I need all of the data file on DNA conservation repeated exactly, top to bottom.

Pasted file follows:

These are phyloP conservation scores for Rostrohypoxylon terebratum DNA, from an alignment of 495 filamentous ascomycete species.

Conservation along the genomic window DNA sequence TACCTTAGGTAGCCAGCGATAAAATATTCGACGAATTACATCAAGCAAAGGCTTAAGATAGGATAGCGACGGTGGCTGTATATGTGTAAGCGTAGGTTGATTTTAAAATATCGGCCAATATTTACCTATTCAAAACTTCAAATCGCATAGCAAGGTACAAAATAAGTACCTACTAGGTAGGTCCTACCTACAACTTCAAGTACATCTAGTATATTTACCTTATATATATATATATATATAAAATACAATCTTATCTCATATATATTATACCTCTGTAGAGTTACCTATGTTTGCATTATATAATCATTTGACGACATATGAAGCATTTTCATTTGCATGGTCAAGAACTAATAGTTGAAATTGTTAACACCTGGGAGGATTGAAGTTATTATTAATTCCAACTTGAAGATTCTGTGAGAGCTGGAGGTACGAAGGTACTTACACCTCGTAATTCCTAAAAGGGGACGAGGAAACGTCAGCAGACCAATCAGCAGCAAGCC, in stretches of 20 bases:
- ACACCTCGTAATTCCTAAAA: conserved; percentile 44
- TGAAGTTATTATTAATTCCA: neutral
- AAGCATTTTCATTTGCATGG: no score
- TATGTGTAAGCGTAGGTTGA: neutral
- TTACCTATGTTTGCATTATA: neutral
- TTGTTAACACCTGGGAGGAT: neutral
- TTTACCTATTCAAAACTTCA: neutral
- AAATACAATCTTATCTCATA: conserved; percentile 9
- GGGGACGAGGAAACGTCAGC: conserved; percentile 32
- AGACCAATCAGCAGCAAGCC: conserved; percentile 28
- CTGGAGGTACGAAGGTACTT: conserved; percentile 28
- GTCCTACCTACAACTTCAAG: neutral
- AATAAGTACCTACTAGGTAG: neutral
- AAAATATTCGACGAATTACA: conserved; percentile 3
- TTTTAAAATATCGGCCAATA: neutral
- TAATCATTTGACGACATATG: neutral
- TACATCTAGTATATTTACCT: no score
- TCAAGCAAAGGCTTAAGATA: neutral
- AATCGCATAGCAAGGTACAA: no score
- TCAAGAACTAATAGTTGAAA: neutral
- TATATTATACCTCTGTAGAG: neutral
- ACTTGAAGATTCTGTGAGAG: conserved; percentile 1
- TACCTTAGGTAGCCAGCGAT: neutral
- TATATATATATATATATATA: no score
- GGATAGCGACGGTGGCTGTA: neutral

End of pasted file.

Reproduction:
These are phyloP conservation scores for Rostrohypoxylon terebratum DNA, from an alignment of 495 filamentous ascomycete species.

Conservation along the genomic window DNA sequence TACCTTAGGTAGCCAGCGATAAAATATTCGACGAATTACATCAAGCAAAGGCTTAAGATAGGATAGCGACGGTGGCTGTATATGTGTAAGCGTAGGTTGATTTTAAAATATCGGCCAATATTTACCTATTCAAAACTTCAAATCGCATAGCAAGGTACAAAATAAGTACCTACTAGGTAGGTCCTACCTACAACTTCAAGTACATCTAGTATATTTACCTTATATATATATATATATATAAAATACAATCTTATCTCATATATATTATACCTCTGTAGAGTTACCTATGTTTGCATTATATAATCATTTGACGACATATGAAGCATTTTCATTTGCATGGTCAAGAACTAATAGTTGAAATTGTTAACACCTGGGAGGATTGAAGTTATTATTAATTCCAACTTGAAGATTCTGTGAGAGCTGGAGGTACGAAGGTACTTACACCTCGTAATTCCTAAAAGGGGACGAGGAAACGTCAGCAGACCAATCAGCAGCAAGCC, in stretches of 20 bases:
- ACACCTCGTAATTCCTAAAA: conserved; percentile 44
- TGAAGTTATTATTAATTCCA: neutral
- AAGCATTTTCATTTGCATGG: no score
- TATGTGTAAGCGTAGGTTGA: neutral
- TTACCTATGTTTGCATTATA: neutral
- TTGTTAACACCTGGGAGGAT: neutral
- TTTACCTATTCAAAACTTCA: neutral
- AAATACAATCTTATCTCATA: conserved; percentile 9
- GGGGACGAGGAAACGTCAGC: conserved; percentile 32
- AGACCAATCAGCAGCAAGCC: conserved; percentile 28
- CTGGAGGTACGAAGGTACTT: conserved; percentile 28
- GTCCTACCTACAACTTCAAG: neutral
- AATAAGTACCTACTAGGTAG: neutral
- AAAATATTCGACGAATTACA: conserved; percentile 3
- TTTTAAAATATCGGCCAATA: neutral
- TAATCATTTGACGACATATG: neutral
- TACATCTAGTATATTTACCT: no score
- TCAAGCAAAGGCTTAAGATA: neutral
- AATCGCATAGCAAGGTACAA: no score
- TCAAGAACTAATAGTTGAAA: neutral
- TATATTATACCTCTGTAGAG: neutral
- ACTTGAAGATTCTGTGAGAG: conserved; percentile 1
- TACCTTAGGTAGCCAGCGAT: neutral
- TATATATATATATATATATA: no score
- GGATAGCGACGGTGGCTGTA: neutral